Tuesday, August 2, 2011

Posted from LiveStrong.com


Small Changes Can

 Yield Big Results




When you set and 
accomplish small, 
tangible changes, 
you get an immediate
 sense of gratification,
 and that is self-motivating.


Make Minor Adjustments 
That Will Pay Big Dividends

Showering with your eyes closed can
 help stimulate the mind by blocking one
 of the senses, according to studies. 
Try eating with a blindfold, as well. 
Hoby Finn/Digital Vision/Getty Images
By Chan Tran


Quit cold turkey. Run a marathon.
 Cut out carbohydrates. Reduce 
calorie intake by half. You may believe that 
drastic changes are the only ways to 
achieve the results you want, but that's
 hardly the case.

"When changes are too big, they
 may be too overwhelming," said
 registered dietitian Ellie Krieger, 
author of "Small Changes, Big 
Results: A 12-Week Action Plan
 to a Better Life." "People don't
 want to start, or they don't know
 where to begin so they don't at all."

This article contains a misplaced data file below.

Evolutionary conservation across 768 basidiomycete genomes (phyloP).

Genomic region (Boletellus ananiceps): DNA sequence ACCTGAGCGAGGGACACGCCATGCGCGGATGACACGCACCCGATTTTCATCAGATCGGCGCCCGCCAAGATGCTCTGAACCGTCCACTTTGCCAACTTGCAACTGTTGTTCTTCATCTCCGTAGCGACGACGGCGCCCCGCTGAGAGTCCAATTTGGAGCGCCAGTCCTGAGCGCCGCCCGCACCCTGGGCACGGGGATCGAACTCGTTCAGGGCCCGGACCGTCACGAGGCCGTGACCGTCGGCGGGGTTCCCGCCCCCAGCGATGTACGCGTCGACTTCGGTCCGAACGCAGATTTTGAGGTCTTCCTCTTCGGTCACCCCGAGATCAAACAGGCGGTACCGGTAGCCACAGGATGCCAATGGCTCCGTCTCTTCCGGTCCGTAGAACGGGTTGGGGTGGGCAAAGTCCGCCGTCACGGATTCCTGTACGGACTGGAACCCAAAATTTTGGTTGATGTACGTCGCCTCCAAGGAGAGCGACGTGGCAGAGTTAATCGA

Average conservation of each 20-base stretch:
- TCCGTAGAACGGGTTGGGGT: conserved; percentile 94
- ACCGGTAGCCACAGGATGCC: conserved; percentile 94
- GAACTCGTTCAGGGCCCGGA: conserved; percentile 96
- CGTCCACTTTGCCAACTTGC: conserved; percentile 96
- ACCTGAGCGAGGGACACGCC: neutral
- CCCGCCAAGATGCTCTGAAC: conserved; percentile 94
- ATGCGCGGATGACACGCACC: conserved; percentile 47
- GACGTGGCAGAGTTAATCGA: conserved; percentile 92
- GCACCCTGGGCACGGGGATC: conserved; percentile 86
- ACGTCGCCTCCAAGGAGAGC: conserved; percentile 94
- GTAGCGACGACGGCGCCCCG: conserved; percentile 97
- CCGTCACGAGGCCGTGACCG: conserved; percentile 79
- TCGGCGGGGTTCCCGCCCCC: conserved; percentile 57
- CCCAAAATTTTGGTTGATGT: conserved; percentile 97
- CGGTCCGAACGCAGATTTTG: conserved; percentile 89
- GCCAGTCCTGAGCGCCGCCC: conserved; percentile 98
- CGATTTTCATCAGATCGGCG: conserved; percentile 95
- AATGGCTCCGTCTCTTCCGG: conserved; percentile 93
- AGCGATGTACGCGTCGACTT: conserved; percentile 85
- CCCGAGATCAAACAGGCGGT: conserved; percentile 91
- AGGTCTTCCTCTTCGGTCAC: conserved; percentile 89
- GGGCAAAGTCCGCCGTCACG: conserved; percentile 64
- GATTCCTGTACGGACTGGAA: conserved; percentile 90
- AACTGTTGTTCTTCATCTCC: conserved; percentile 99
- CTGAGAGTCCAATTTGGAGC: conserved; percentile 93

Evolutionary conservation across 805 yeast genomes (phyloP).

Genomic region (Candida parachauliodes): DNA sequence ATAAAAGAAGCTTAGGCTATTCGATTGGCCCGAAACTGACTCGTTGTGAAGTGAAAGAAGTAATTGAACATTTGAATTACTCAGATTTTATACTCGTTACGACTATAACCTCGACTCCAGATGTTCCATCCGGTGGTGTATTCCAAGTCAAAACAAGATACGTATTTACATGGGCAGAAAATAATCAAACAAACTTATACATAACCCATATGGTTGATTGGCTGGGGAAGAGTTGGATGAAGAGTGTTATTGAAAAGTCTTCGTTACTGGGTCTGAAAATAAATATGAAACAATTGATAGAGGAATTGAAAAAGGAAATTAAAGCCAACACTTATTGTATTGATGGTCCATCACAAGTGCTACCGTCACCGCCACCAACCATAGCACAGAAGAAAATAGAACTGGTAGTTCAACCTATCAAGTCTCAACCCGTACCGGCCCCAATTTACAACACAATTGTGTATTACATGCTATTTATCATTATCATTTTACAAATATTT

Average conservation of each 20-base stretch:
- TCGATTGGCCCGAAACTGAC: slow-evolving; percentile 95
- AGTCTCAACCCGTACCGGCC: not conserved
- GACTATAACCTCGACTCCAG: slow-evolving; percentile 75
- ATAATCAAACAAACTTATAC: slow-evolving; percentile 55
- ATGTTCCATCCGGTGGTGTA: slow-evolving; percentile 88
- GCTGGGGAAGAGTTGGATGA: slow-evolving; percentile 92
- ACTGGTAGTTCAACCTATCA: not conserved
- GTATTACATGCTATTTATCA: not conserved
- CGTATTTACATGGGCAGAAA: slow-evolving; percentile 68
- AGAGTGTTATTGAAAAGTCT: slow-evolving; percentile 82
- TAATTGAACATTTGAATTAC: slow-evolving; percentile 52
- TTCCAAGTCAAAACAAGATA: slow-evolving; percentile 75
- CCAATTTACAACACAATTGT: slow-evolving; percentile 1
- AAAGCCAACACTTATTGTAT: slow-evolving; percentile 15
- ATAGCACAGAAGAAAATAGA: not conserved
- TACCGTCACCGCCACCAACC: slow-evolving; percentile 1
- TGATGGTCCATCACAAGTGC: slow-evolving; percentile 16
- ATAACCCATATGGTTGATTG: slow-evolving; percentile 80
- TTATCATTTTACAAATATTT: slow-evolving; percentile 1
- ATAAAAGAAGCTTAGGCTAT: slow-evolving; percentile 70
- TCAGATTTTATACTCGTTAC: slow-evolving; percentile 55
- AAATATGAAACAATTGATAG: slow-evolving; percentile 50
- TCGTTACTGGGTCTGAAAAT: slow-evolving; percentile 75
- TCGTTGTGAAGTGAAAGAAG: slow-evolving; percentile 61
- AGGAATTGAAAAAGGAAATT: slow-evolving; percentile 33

Small lifestyle changes are easier
 to achieve and maintain. When
 successful, they are more likely 
to become habits and can lead 
to increased self-confidence.

"Most successful goals or 
changes are things you can
 literally check off and say, 
'I did this,'" Krieger said.
 "If you say, 'I am going to
 eat better,' you can't track
 or net that goal. But when
 you set and accomplish 
small, tangible changes, 
you get an immediate 
sense of gratification,
 and that is self-motivating."

So whether you're looking
to improve your finances,
 health, fitness or relationships,
 focusing on frequent, achievable

Confuse Your Muscles